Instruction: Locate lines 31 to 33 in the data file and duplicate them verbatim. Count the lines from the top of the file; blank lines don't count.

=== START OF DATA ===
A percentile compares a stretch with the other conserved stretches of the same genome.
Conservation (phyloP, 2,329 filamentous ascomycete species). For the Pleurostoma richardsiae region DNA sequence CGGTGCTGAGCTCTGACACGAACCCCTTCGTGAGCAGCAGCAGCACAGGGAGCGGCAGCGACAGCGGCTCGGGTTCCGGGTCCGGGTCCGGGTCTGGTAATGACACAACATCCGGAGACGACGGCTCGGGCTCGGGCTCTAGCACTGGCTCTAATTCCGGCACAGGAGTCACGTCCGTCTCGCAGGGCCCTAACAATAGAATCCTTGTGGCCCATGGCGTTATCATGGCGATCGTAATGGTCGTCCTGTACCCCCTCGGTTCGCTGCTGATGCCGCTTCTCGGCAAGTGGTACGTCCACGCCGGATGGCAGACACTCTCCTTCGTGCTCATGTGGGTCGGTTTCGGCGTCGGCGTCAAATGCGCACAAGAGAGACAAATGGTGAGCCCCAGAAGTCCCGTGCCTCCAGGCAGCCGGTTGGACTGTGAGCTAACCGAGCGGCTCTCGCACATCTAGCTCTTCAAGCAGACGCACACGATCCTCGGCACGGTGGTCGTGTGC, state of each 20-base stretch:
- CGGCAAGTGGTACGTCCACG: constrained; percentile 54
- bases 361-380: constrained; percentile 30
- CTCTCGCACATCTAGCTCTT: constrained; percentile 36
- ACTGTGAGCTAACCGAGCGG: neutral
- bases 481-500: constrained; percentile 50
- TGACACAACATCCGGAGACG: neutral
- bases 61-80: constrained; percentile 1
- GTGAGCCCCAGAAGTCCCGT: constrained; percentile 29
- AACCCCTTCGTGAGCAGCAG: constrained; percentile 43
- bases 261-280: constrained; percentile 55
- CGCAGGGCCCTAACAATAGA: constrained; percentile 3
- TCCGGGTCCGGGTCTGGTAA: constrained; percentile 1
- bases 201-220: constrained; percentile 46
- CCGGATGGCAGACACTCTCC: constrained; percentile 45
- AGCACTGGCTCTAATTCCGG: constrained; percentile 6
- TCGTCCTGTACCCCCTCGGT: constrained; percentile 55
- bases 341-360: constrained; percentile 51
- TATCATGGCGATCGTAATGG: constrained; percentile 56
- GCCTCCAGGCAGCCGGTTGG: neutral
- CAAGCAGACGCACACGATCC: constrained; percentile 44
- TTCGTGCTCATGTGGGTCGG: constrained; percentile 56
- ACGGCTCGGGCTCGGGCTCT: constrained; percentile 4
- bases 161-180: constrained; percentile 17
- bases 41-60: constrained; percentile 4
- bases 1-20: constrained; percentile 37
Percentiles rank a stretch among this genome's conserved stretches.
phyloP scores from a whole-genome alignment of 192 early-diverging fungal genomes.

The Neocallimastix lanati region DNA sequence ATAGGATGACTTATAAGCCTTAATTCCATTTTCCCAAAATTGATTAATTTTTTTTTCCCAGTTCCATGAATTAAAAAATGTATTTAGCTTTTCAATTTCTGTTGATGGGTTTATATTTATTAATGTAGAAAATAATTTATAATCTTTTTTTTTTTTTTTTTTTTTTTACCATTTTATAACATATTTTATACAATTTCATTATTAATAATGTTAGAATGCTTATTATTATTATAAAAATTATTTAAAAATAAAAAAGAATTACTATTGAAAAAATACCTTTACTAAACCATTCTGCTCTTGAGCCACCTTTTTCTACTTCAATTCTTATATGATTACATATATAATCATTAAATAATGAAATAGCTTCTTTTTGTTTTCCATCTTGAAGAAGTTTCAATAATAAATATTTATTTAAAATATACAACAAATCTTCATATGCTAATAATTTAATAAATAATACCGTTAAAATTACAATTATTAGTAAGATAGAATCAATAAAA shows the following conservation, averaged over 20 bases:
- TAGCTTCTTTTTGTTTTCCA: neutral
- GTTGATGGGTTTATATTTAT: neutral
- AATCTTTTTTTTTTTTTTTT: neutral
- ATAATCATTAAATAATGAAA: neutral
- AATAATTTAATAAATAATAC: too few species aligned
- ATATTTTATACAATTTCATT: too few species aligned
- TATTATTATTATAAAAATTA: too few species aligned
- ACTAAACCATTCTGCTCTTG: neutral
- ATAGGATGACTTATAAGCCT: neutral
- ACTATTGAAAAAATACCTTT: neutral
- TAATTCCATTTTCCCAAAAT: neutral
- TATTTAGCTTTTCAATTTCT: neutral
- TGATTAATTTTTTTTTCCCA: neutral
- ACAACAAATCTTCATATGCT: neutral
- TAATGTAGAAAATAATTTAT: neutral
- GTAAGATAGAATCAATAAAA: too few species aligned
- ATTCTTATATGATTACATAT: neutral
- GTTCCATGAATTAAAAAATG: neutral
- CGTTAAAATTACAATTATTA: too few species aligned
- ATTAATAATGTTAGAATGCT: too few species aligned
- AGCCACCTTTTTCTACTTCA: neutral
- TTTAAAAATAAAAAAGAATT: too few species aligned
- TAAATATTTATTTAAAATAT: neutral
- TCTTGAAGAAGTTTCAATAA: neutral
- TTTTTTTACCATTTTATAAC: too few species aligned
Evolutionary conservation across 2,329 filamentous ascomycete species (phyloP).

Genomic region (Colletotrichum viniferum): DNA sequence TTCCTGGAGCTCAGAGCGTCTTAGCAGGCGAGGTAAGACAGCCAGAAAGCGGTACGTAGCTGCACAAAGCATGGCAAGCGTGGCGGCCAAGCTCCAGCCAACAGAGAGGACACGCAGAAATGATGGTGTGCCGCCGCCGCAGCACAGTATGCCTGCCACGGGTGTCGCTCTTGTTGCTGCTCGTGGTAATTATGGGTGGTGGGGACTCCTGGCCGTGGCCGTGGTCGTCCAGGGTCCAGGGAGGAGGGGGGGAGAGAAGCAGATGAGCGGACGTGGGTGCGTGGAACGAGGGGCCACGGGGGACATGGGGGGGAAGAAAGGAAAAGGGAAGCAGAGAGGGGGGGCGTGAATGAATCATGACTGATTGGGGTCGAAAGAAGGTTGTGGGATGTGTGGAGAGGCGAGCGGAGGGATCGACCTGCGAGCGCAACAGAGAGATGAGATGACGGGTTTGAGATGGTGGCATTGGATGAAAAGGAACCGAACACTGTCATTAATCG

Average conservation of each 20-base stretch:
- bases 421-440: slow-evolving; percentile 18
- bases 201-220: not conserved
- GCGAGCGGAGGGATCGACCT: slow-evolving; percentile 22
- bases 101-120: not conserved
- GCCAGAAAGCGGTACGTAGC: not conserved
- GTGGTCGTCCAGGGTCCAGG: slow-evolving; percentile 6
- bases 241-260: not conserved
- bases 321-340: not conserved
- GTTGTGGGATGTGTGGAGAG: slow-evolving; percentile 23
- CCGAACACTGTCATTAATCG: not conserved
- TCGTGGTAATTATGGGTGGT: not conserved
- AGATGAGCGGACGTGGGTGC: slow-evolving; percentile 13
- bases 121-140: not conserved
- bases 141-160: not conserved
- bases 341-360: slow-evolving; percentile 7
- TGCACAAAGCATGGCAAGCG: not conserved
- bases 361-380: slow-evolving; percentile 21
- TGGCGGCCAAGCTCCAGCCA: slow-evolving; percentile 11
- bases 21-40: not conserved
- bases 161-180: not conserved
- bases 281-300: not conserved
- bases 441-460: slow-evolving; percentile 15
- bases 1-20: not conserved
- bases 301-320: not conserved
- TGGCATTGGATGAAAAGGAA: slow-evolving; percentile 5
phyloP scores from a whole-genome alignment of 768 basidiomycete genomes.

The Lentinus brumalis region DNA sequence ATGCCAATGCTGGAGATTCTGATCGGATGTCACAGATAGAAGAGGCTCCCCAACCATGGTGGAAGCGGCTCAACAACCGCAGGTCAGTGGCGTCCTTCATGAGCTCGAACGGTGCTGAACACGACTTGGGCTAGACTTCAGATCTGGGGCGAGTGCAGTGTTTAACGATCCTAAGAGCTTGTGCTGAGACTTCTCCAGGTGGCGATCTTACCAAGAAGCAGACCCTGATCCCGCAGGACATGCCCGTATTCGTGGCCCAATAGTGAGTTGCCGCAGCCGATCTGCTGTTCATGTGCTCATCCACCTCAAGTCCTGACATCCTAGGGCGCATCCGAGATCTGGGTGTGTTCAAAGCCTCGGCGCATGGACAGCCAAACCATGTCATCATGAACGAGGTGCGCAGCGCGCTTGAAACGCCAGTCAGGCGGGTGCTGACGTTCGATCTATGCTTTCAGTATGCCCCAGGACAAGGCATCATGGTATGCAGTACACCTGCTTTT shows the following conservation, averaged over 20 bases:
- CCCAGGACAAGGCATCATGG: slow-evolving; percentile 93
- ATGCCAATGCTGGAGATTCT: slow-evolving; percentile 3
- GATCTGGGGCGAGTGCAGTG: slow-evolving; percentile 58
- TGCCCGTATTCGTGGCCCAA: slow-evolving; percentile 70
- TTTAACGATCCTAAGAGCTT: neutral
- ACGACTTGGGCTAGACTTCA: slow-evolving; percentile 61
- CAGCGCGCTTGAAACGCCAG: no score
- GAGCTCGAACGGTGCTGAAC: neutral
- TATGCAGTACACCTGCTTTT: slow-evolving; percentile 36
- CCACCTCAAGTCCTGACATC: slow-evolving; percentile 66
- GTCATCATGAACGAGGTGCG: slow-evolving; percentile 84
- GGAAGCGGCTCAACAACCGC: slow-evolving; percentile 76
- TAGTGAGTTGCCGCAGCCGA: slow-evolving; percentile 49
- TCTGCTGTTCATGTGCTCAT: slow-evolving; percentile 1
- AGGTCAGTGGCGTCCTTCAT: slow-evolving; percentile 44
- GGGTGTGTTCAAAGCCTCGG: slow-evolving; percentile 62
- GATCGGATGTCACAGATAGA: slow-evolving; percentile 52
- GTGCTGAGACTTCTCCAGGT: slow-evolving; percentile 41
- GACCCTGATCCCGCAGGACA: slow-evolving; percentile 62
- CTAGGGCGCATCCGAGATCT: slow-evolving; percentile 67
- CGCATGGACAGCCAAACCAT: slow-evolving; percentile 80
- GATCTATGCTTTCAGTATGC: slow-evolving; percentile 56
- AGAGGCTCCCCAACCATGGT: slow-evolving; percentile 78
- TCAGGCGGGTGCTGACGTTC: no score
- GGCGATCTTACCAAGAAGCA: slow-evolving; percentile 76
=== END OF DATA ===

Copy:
- TAGCTTCTTTTTGTTTTCCA: neutral
- GTTGATGGGTTTATATTTAT: neutral
- AATCTTTTTTTTTTTTTTTT: neutral